I. "Fanfare for Albany," for Maestro David Alan Miller

II. "The Bend in the River," after Frederick E. Church, for Peter R. Kermani

III. "The Source," for Lyn Chase

IV. "Along the Hudson," after Walt Whitman, for J.D. McClatchy

The text of the fourth movement consists of various descriptions of the river by Whitman, assembled into a logical sequence by J.D. McClatchy, renowned American poet and critic.

Stylistically, the symphony is tonal and does not present unusual difficulties for the listener. Twenty-five minutes long, it is dedicated to Paul Underwood, whose generosity made the commission possible.

Francis Thorne

Text for Movement IV "Along the Hudson"

(from the writings of Walt Whitman)

1. These tender summer days along the Hudson! The distant turns like great shoulders in blue veils, the white sails of sloops and schooners, the luxuriance of stone fences, of hemlocks and maples, the runs of brawling water over descents of rock, the road-side crops of tall-stemmed wild daisy, white as milk, yellow as gold.

2. The birds are plenty, from twig to twig, flirting, singing, some mating, preparing to build. Nature keeps up her vital, copious, eternal procession. Flying over the river, the crows, gulls and hawks. The oriole will soon be heard, and the twanging meoeow of the cat-bird; king-bird, cuckoo, warbler; the mellow, human tones of the robin, the meadow-lark's spring song, so sweet, so alert, as if he said, "don't you see? can't you understand."

3. Sundown lights. Great shafts of horizontal fire thrown among the trees and along the grass. Long spokes of molten silver sent through the trees, each leaf and branch of endless foliage a lit-up miracle. One broad splash lies on the water, a rippling twinkle, offset by the deepening black-green, murky-transparent shadows behind and along the banks. Sundown lights.

4. Some times in the fiercest driving storm of wind and rain, a great white eagle will appear over the river, soaring with steady wings always confronting the gale, cleaving into it his flight a swirl, an upward movement the black clouds driving the angry wash below the hiss of rain, the wind's piping he tracking or jibing now abandoning himself to the gale, moving with it and now, he comes up against it, the lord of the storm lord, amid the storm and high over the river, lord of power and joy.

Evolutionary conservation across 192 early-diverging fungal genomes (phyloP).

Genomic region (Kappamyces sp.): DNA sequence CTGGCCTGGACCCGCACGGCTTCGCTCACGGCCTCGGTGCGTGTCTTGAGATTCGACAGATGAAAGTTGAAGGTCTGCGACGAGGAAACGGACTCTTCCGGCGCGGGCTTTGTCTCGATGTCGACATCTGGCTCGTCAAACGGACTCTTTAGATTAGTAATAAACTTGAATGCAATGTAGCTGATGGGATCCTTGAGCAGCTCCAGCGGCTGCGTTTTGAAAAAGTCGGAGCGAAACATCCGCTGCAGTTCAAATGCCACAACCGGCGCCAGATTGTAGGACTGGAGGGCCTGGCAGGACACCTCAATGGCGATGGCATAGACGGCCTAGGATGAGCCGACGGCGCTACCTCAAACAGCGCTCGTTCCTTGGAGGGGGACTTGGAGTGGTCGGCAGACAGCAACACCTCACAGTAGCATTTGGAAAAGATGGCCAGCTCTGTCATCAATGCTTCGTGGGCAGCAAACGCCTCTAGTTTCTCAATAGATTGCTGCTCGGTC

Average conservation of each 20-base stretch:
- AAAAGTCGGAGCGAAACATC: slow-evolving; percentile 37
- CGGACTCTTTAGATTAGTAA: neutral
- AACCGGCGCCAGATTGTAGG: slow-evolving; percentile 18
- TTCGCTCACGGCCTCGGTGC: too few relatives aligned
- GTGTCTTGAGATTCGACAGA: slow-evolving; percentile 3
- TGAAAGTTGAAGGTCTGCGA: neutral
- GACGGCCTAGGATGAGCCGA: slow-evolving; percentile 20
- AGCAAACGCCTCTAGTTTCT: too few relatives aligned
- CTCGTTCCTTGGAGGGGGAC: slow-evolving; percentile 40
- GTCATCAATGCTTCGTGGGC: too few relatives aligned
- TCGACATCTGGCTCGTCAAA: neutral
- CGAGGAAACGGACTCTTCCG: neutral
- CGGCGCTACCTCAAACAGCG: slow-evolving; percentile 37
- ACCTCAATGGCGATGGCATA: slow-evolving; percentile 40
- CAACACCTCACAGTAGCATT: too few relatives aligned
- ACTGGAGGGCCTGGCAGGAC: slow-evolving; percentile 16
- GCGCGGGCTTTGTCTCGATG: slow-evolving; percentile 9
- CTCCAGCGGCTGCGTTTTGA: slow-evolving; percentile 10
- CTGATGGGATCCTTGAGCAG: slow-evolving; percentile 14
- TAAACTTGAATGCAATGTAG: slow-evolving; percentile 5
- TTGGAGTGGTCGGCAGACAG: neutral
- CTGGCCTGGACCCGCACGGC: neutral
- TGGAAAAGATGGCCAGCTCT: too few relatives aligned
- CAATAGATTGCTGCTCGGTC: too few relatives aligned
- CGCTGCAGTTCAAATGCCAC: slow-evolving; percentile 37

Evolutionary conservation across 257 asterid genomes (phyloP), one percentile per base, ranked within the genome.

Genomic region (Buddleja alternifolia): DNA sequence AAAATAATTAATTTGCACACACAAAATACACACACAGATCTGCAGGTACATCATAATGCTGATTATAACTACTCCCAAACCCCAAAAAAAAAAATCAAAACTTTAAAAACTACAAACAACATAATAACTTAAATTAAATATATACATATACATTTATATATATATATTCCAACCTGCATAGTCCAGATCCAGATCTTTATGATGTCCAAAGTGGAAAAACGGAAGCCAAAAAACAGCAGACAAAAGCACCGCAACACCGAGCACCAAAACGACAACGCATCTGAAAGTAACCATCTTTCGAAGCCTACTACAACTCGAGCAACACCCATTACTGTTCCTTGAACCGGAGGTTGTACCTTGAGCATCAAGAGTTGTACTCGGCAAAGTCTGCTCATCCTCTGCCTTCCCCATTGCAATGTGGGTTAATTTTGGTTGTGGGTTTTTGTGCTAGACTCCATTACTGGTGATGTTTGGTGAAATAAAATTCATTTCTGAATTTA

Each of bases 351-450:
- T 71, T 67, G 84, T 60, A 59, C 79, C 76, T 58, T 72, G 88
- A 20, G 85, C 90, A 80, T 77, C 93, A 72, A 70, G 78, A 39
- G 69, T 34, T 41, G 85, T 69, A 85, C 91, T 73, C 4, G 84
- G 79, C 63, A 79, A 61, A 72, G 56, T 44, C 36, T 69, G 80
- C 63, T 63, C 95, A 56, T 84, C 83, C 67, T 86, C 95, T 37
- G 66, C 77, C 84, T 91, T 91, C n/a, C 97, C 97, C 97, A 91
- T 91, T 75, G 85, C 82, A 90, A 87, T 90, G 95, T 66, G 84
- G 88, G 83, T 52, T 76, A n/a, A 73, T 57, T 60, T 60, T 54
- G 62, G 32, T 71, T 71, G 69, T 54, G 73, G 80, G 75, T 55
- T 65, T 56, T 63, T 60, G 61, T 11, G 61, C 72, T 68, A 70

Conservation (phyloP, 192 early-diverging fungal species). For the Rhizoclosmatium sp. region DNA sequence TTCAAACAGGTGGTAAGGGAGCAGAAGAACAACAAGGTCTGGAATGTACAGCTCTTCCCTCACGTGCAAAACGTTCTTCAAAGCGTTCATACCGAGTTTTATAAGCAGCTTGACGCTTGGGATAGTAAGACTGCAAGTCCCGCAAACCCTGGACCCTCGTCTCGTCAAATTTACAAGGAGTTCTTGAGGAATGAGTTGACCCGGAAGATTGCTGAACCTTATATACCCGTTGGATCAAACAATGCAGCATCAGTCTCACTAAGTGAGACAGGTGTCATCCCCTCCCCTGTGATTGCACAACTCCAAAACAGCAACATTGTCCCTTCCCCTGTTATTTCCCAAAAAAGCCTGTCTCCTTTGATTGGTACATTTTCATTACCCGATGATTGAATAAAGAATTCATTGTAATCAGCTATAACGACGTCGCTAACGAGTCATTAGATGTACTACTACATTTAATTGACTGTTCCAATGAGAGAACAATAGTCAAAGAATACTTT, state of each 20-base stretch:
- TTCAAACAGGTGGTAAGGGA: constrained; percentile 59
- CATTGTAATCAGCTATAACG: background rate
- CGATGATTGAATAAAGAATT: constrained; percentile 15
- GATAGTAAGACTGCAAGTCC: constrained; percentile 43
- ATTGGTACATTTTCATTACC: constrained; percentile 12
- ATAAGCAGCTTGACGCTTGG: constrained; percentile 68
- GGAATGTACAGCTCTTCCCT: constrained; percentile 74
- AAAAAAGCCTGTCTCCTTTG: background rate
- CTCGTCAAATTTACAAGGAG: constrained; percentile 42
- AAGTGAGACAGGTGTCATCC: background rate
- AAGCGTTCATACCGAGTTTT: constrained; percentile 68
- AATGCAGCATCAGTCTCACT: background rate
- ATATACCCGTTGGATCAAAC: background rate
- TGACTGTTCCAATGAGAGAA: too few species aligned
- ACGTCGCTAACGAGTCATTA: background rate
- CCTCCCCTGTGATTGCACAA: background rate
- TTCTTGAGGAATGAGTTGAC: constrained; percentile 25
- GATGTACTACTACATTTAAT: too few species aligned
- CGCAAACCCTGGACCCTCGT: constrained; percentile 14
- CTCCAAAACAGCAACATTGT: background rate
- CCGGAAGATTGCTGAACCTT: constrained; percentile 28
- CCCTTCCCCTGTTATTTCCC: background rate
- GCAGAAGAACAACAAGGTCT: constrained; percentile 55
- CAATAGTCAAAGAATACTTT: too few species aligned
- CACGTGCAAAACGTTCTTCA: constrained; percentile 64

5. I like to watch the river at night. The shad fishermen go forth in their boats and play out their nets, marking the line with little floats bearing candles, conveying, as they glide over the water, a doubled brightness. I like to watch the tows at night, with their twinkling lamps, and hear the husky panting of the steamers; or catch the shadowy forms of the sloops, white, silent, indefinite out there. The Hudson of a clear moonlit night.

Robert Starer ·Hudson Valley Suite

The Hudson Valley Suite was commissioned by the Hudson Valley Philharmonic and dedicated to that orchestra and its then music director, Imre Pallo, who premiered it in October 1983. It programmatically depicts the progress, from source to sea, of Mr. Starer's beloved Hudson River, in whose upstate New York proximity he has lived for almost 25 years.

After building his main river-theme from tiny fragments ("Sources"), the composer ponders a Catskill sunbreak as captured in a Frederick E. Church painting ("The View from Olana," the painter's Hudson Valley home). Moving southward, he then imagines strains of twilight dance music emanating from various wealthy estates along the river ("Dances on a Terrace") and passes by West Point, which reminds him of the "excitements, difficulties and ironies" of his own military past ("A Glimpse of West Point"). Ending with a jazzy Manhattan-ish rondo ("Past Gotham and on to the Sea"), he reintroduces motifs from the previous sections, to suggest that the Hudson, "just before it flows into the sea, reexperiences its entire past life."